Методические указания для развития навыков чтения литературы по специальности «деньги и банки» icon

Методические указания для развития навыков чтения литературы по специальности «деньги и банки»



Смотрите также:
Методические указания по написанию курсовой работы по дисциплине «Деньги, кредит...
Методические указания для выполнения курсовой работы по дисциплине «Деньги, кредит...
Методические указания по развитию навыков чтения научно-технической литературы по теме...
Программа обучения студентов (Syllabus) по дисциплине «Деньги кредит банки» наименование...
Методические рекомендации по выполнению курсовых работ по дисциплине "Деньги, кредит, банки"...
Методические указания по развитию навыков чтения и устной речи на английском языке по...
Учебно-методический комплекс дисциплины “ Деньги, кредит, банки ”...
Программа по дисциплине деньги, кредит...
Рабочая учебная программа по дисциплине Деньги, кредит, банки Для студентов...
Методические указания по английскому языку для студентов 1 курса математического факультета...
Методические рекомендации по написанию курсовой работы по дисциплине «деньги, кредит, банки»...
Программа по дисциплине деньги, кредит...



страницы: 1   2   3   4
вернуться в начало
скачать

Unit Seven


^ Active Vocabulary


At par по номинальной стоимости

Clearinghouse клиринговая палата

Clear (v) 1) осуществлять клиринг векселей и чеков

2) выплачивать по чеку

Collection инкассация

Collection charge расходы по инкассированию

Commercial paper (US) коммерческие бумаги

Correspondent bank банк-корреспондент

Debenture долговое обязательство, облигация акционерной

компании

Discount house учетный дом

Drawee bank банк-трассант; банк, на который выписан чек

Endorse (indorse) (v) индоссировать

Endorse with recourse (v) индоссировать с правом оборота

Face value номинал

Foreign exchange валюта

Honour a cheque (v) акцептовать чек, оплачивать чек

Incorporated акционерный

Industrial bank промышленный банк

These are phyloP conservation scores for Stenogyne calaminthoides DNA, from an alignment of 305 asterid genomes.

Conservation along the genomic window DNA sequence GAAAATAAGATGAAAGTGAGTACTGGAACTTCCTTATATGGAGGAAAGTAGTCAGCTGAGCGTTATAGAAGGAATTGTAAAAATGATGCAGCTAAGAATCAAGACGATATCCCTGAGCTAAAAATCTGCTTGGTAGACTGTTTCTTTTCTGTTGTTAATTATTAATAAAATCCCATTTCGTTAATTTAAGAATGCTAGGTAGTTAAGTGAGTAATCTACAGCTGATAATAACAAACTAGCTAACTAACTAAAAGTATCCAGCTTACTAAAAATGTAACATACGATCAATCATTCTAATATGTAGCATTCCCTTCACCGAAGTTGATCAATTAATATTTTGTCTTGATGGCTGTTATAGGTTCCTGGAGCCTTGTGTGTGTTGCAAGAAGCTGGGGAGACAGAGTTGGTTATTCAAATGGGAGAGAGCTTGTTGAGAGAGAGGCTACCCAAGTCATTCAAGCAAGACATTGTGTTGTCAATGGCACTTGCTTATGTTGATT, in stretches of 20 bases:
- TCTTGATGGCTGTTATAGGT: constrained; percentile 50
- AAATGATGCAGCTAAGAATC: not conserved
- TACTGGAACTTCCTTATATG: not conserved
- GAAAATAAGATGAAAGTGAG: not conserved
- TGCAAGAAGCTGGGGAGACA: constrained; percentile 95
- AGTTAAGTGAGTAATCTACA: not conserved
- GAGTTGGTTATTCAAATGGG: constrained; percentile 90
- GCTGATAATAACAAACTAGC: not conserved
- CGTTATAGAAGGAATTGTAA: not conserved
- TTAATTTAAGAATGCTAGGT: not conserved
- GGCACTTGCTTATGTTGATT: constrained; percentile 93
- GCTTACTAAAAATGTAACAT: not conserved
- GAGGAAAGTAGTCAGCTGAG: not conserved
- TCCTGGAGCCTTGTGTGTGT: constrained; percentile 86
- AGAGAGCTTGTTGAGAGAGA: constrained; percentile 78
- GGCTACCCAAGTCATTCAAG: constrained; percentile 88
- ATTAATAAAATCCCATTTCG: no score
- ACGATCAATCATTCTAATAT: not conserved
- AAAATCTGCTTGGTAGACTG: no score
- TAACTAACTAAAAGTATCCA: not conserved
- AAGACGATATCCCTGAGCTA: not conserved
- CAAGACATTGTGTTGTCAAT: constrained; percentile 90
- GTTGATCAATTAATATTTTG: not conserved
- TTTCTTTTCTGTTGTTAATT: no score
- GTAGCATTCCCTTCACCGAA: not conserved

Instalment взнос в уплату в рассрочку

Knock-down price сбитая (минимальная) цена

Liable обязанный, ответственный, подлежащий

Listed stocks акция, зарегистрированная на бирже

Money at call and short notice деньги до востребования или при краткосрочном

уведомлении

Payee получатель платежа

Quotation котировка

Recall (v) отзывать, аннулировать

Redeem (v) выкупать, погашать, изымать

Discount, rediscount (v) (US) учитывать

Refinance рефинансировать

Remit ремитировать, переводить, пересылать


Dialogue

Read the dialogue:


Interbank Relations in the USA


Student: How many correspondent bank accounts do you have?

Banker: We have reserves in six banks. Two of the accounts are inactive.

S.: Do you use any clearinghouse other than the Federal Reserve Bank?

B.: Yes, we also get a daily letter from our central bank in St. Lawrence.

S.: Are you allowed to make a collection charge on your items from your central bank?

B.: No. We’re agreed to clear them at par.

S.: Will your correspondent banks purchase any instalment loans that you’re not licensed to handle?

B.: Yes, any that our customers are willing to endorse to them.

S.: Do they advise you on your investments, like commercial papers and short-term debentures?

B.: Oh, yes. And each week our New York correspondent sends us their report on financial and economic trends, including quotations on listed and unlisted stocks.

S.: And they handle your foreign exchange?

B.: That’s right.

S.: Suppose I’m remitting by check on your bank an amount due on my note to a bank in California. Will that bank send the check directly to you for collection?

B.: It could do that. But it’ll probably send the check through the regular channels.

S.: What does that mean?

B.: Well, the bank to which your check will send it to the Federal Reserve Bank in its Reserve District. The transit department of that bank will send it to the Federal Reserve Bank in our Reserve District. From there it’s sent to us.